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Catch Me If You Can

On the heels of Steven Spielberg's surprisingly breezy Minority Report, the director spent a quick 52 days shooting Catch Me If You Can (2002), a slick period piece about real-life con man Frank Abagnale, Jr. (played by Leonardo DiCaprio). It may not be Spielberg's best movie, but it's his happiest, friendliest film in a long time. Based on Abagnale's autobiography, the movie tells his true-life story — as a teenager, he faked checks, diplomas, and birth certificates, and he also cashed forged checks for millions before his 21st birthday and flew around the world for free posing as a Pan Am pilot. He later went on to successfully impersonate a doctor and a lawyer. Then, after serving several international sentences for fraud, he was paroled at age 26 on the condition that he go to work for the FBI and teach agents how to catch guys just like himself. Catch Me If You Can follows five important years in Abagnale's life, from the point where he started kiting checks through his Pan Am adventures and, finally, to his capture and detainment in a French prison. To make the story more than just an admiring bit of fluff, we're given the Freudian background on the lad — an admiration for a larcenous father (Christopher Walken), deep pain over his parents' divorce, and a burning desire to shine in his parents' eyes. Fleshing out the themes is Abagnale's cat-and-mouse relationship with the FBI agent who's chasing him (Tom Hanks). All of this is presented as a witty, glossy fairy tale — truthfully, one may feel a twinge of guilt enjoying Abagnale's shenanigans without any concern for who he may have hurt in the process — with ever-so-slight subtext about fathers, sons, families and the personal need for validation. DiCaprio's impressive acting chops are notable, while Hanks makes his humorless agent both sympathetic and likable. But the real performance gem in the film is Walken as Abagnale, Sr.. It's a beautifully written role, and Walken makes the most of a charming loser — he well deserved the Oscar nomination he received for the role. DreamWorks' two-disc Catch Me If You Can offers the film in a pristine anamorphic transfer (1.85:1) with DTS 5.1, Dolby Digital 5.1, and Dolby 2.0 Surround audio options. Supplements include featurettes on the production, casting, score, the real-life Frank Abagnale, and the FBI's perspective on the case. Also on board are a still gallery, cast-and-crew notes, and production notes. Dual-DVD slimline keep-case.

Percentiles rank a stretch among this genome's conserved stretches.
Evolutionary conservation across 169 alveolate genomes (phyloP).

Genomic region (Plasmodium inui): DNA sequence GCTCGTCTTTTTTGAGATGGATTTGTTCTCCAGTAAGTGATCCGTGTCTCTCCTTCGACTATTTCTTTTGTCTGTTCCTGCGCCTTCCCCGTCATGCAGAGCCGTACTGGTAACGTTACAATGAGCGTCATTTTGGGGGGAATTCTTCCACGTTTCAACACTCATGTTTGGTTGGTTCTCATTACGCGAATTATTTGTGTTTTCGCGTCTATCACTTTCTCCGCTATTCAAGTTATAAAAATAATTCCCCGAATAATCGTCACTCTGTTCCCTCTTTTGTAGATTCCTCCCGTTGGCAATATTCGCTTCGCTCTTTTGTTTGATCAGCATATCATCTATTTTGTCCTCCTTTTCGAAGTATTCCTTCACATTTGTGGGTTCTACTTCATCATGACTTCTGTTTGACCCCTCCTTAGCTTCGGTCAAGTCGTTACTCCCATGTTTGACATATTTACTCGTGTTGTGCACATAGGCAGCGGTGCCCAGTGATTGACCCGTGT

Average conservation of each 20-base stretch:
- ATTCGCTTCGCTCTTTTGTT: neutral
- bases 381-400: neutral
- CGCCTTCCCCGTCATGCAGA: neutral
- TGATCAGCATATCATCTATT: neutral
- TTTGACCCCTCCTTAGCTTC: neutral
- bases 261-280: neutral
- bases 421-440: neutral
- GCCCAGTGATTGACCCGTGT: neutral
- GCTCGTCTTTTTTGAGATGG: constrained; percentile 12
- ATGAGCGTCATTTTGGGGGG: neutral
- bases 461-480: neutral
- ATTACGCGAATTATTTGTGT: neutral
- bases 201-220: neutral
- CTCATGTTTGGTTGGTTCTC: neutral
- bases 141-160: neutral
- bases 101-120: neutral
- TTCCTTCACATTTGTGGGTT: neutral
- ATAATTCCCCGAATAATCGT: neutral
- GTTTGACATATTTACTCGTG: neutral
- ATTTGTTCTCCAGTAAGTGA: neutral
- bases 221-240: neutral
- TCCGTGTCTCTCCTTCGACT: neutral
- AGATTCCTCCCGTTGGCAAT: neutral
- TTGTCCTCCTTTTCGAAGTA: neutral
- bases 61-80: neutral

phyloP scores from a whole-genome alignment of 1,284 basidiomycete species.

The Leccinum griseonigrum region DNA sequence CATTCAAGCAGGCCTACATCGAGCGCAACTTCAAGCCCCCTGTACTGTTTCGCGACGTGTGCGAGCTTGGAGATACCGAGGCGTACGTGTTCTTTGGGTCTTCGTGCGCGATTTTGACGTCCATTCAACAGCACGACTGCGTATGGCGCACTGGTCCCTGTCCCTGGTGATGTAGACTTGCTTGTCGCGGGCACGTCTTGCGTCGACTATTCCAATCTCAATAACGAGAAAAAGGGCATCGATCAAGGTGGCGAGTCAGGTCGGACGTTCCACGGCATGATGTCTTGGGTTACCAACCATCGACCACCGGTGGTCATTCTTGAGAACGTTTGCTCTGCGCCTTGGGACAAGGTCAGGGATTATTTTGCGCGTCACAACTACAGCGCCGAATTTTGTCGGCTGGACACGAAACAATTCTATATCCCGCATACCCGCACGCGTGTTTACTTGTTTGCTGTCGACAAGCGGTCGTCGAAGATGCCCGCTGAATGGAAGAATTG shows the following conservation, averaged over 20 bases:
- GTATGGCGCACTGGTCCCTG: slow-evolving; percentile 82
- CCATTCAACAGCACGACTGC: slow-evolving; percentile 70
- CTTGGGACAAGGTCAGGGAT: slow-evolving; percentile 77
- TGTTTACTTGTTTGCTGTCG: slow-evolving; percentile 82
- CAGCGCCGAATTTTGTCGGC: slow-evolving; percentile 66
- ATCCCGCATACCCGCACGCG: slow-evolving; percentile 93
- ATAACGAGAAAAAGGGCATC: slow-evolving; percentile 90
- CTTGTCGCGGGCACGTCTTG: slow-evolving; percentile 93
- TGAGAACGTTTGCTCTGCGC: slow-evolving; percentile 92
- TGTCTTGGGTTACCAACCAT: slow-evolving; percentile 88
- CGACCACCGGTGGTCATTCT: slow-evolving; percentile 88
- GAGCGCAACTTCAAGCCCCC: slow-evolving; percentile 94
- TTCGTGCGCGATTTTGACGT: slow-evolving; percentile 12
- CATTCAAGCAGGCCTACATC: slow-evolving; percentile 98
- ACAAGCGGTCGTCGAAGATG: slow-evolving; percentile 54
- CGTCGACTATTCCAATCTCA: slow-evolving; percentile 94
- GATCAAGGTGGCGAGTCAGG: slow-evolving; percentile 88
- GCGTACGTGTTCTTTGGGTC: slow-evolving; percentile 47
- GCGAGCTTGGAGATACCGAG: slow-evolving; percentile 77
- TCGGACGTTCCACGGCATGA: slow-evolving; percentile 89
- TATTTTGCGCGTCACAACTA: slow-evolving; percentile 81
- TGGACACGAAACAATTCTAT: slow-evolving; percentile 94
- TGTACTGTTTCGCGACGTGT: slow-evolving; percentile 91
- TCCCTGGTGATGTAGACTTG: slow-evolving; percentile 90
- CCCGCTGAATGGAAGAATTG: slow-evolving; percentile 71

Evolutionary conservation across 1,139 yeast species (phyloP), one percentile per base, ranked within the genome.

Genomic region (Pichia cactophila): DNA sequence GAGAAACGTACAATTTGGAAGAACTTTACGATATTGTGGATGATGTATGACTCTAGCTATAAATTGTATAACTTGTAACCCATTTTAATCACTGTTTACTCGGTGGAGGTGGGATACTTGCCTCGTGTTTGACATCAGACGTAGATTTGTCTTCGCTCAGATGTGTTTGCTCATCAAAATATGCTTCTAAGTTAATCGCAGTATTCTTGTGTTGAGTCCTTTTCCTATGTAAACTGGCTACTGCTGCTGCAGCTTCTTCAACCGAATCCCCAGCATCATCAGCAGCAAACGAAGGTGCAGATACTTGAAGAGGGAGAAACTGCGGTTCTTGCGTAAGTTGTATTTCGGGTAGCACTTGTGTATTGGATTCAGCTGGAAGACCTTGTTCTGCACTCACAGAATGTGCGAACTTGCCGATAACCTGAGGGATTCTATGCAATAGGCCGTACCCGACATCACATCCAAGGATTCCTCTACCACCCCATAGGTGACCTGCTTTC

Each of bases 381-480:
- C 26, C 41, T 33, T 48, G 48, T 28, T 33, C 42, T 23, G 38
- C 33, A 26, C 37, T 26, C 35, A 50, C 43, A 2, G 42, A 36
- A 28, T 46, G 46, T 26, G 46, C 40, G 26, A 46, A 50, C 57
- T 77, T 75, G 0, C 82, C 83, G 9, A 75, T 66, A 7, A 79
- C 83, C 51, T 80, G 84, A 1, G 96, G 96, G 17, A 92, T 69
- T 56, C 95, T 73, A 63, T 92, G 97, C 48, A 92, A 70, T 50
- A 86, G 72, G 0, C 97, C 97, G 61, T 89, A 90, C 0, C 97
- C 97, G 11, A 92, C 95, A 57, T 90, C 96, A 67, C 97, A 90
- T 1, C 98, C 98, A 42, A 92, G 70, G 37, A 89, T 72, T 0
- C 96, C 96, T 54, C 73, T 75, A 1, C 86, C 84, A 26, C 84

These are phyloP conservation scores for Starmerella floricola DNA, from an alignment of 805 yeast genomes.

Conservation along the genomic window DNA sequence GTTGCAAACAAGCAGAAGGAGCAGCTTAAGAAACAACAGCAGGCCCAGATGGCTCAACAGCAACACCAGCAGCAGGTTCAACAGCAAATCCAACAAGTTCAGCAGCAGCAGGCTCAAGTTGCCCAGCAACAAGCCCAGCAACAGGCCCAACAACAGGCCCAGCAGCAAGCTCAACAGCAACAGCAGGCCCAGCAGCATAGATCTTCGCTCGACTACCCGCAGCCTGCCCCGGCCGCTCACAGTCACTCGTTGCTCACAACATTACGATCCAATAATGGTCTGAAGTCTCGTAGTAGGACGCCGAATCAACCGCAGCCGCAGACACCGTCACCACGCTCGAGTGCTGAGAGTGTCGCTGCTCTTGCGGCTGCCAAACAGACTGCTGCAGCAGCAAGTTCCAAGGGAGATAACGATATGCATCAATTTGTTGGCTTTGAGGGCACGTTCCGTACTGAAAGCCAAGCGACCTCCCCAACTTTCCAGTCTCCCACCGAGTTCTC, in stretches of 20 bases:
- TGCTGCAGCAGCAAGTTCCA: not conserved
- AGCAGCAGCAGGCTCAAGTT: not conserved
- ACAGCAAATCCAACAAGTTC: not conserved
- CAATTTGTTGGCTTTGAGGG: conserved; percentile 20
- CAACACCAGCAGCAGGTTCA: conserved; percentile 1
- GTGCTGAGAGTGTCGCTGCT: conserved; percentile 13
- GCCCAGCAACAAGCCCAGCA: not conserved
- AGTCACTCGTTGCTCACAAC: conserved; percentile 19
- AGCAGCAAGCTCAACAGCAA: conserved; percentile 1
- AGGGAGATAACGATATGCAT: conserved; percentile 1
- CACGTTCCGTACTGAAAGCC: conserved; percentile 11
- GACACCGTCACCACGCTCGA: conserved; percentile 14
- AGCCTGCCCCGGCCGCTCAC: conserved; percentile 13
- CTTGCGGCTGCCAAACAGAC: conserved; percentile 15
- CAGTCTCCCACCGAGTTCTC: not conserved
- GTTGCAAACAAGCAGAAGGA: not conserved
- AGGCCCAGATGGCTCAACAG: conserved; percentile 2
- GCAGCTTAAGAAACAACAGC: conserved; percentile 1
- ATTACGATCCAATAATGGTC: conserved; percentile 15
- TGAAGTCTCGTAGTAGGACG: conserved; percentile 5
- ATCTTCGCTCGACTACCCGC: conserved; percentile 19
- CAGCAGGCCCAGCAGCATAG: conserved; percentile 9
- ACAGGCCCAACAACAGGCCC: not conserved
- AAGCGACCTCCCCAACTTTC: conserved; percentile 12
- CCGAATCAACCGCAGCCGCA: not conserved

—Dawn Taylor

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